Ovarian cancer is very serious, and if not treated quickly and efficiently, it can be fatal. Many women do not recognize the symptoms of ovarian cancer, and often think they are going through normal hormonal changes – ignoring the problem and seeking help too late.
The Most Common Symptoms
The first sign of ovarian cancer is typically abnormal bleeding, but most information will focus primarily on the other symptoms that often accompany the abnormal bleeding that are so often overlooked.
These symptoms include pelvic discomfort or all-out pelvic pain. Continual nausea, gas, or indigestion, abdominal pressure, a frequent urge to urinate, loss of appetite, lack of energy, lower back pain, and constipation.
Seeing Your Doctor
Anytime there are changes in your body that last for more than a week or so, you need to see a doctor. It is also vital that you have a pap smear at least once each year to catch ovarian cancer or cervical cancer as early as possible. The earlier the cancer is found, the more likely you are to survive the experience. Make sure that you report any difference or changes in your body to your doctor.
Risk Factors Associated with Ovarian Cancer
There are many things beyond your control that could raise your risk of ovarian cancer, just as there are things that are in your control that could increase or decrease your risk of ovarian cancer.
A small number of the people who develop ovarian cancer do so due to an inherited gene mutation. If you have a history of ovarian cancer, or any other type of cancer in your family, your risks are increased. If you have previously had any type of cancer, your chances of developing ovarian cancer are dramatically increased.
Women who have taken hormone replacement therapy after or during menopause are at increased risk, and remarkably, women who have never been pregnant have a higher instance of ovarian cancer. Of course, having a poor diet and smoking will also significantly increase your risks of ovarian cancer and other types of cancer.
Once you have been diagnosed with ovarian cancer, you will need treatment, and of course, you should start taking preventative measures to avoid a repeat of the situation – but it is best to take those preventative measures and make necessary changes before you are ever diagnosed with cancer.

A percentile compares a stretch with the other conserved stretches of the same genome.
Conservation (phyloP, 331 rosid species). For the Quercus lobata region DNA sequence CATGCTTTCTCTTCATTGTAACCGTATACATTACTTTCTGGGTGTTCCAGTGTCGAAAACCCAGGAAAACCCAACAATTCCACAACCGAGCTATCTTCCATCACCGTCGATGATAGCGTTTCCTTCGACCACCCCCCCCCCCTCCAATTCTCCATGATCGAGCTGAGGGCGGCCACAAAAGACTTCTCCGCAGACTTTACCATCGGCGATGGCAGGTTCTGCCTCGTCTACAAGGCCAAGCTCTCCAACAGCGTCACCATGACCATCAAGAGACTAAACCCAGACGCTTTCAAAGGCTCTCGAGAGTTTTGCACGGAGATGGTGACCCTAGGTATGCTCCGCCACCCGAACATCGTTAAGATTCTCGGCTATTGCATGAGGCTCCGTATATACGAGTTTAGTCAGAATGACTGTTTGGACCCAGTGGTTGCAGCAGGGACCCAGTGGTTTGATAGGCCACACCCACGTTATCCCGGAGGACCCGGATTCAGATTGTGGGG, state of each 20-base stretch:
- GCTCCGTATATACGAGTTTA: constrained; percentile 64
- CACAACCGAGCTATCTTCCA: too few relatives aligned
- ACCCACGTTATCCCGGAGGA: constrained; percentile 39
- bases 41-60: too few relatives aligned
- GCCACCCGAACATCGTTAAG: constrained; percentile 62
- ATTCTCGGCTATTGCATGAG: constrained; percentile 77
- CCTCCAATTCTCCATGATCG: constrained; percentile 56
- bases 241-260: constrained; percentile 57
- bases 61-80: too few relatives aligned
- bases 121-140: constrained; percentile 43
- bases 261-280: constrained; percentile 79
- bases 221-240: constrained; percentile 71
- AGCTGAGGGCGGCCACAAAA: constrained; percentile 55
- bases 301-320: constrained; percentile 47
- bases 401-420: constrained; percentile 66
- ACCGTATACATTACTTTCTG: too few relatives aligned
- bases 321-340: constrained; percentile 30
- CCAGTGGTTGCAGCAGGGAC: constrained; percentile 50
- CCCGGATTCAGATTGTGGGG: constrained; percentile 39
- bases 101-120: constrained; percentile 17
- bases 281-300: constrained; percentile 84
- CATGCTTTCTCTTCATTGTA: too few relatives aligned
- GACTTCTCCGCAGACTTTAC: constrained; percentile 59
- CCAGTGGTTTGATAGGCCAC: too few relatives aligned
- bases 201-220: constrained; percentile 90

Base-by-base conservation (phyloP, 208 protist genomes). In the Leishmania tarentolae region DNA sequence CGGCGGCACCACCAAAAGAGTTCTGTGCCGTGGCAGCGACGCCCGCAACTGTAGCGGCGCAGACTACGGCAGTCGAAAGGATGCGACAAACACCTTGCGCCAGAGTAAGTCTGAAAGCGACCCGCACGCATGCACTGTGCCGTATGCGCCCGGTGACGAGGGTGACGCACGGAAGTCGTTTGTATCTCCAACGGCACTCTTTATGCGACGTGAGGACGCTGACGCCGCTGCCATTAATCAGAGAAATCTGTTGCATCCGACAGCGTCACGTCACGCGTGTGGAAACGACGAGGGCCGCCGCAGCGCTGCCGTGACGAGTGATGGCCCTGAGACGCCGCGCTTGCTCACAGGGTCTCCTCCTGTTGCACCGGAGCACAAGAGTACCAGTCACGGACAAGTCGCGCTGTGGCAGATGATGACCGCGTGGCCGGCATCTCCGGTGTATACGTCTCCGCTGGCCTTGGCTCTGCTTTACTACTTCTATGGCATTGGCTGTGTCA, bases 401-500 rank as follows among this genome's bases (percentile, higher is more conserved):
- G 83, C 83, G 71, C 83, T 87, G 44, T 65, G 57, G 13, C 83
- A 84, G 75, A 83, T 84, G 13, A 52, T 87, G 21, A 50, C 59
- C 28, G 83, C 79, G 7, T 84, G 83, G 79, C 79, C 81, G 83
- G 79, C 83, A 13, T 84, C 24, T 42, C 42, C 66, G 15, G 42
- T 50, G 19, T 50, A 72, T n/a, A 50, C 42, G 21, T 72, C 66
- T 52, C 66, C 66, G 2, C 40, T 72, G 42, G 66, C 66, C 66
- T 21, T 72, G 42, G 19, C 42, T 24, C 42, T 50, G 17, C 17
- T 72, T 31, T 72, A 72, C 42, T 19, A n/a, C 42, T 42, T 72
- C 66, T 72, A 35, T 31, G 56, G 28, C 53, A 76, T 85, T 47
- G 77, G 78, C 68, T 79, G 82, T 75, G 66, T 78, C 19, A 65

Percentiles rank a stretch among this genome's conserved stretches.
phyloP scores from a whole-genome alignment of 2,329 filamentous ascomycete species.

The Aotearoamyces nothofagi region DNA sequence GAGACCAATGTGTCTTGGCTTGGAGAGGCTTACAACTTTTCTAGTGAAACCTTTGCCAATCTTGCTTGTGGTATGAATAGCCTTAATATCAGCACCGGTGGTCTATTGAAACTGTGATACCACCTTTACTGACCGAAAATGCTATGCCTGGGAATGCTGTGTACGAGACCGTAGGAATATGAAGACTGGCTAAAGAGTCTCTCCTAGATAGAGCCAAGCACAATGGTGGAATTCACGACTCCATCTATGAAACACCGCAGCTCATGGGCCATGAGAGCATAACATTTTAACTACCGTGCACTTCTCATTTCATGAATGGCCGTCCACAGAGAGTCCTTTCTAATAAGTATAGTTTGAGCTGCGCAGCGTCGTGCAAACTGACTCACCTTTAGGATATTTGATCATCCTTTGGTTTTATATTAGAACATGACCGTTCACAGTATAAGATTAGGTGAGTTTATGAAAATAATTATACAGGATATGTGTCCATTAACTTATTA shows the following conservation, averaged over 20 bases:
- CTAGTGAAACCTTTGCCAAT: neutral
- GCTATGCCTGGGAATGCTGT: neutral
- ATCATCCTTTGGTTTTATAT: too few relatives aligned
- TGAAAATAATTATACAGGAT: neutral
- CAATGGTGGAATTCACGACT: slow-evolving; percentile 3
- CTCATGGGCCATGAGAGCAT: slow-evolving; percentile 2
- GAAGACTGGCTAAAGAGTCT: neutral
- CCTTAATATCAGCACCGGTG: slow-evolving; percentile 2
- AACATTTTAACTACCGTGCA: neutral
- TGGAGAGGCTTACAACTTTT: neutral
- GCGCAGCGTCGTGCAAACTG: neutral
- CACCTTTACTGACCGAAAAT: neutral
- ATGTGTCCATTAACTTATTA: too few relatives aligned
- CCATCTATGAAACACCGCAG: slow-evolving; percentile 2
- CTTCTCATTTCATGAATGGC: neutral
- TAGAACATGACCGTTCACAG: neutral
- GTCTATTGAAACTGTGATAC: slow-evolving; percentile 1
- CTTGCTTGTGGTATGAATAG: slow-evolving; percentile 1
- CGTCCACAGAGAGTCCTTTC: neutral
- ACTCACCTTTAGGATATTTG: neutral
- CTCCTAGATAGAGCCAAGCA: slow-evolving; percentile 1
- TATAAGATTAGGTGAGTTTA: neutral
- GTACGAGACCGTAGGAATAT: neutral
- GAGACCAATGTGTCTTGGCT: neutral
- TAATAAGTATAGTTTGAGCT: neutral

Cervical Cancer Symptoms
If you are female, you have a cervix – unless that cervix has been surgically removed, such as through hysterectomy. If you have a cervix, you are at risk of developing cervical cancer at some point in your life. As a woman, you need to be aware of cervical cancer symptoms, since your survival depends on catching cancer as early as possible.
Causes of Cervical Cancer
More research is needed to determine all of the potential causes of cervical cancer, but we do know that the HPV virus can lead to this type of cancer. If you are aged twenty six or younger, you should talk to your doctor about the HPV shot to reduce your chances of developing cervical cancer later on. HPV is spread through sexual contact.
Symptoms to Be Aware Of
Abnormal bleeding from the vagina is one of the first signs that cervical cancer may be present, but this could also be a sign for many other types of female problems as well. Women who have cervical cancer may also have a heavy vaginal discharge, and this discharge may be foul smelling, or have no odor at all.
Pain in the pelvic region is not unusual for women who have cervical cancer, but there may be no pain at all. You may or may not experience painful urination or sexual intercourse as well. Bleeding is the main symptom to look for – particularly if it happens between periods, after or during sex, or after or while douching.
Testing for Cervical Cancer
The test for cervical cancer is done with a pap smear, also known as a cervical smear or pap test. This requires a gynecological examination. A swab is used to take cell samples from the cervix, and then sent to a lab for testing. If the test shows abnormal cells, a cervical biopsy may be required for further testing to see if cervical cancer exists. This biopsy does not require the removal of the cervix, and it does not require surgery.
If cervical cancer exists, surgery will most likely be performed to remove the cancer, and then depending on the stage of the cancer, and whether or not it has spread, radiation, chemotherapy, or a combination of the two may be required as well.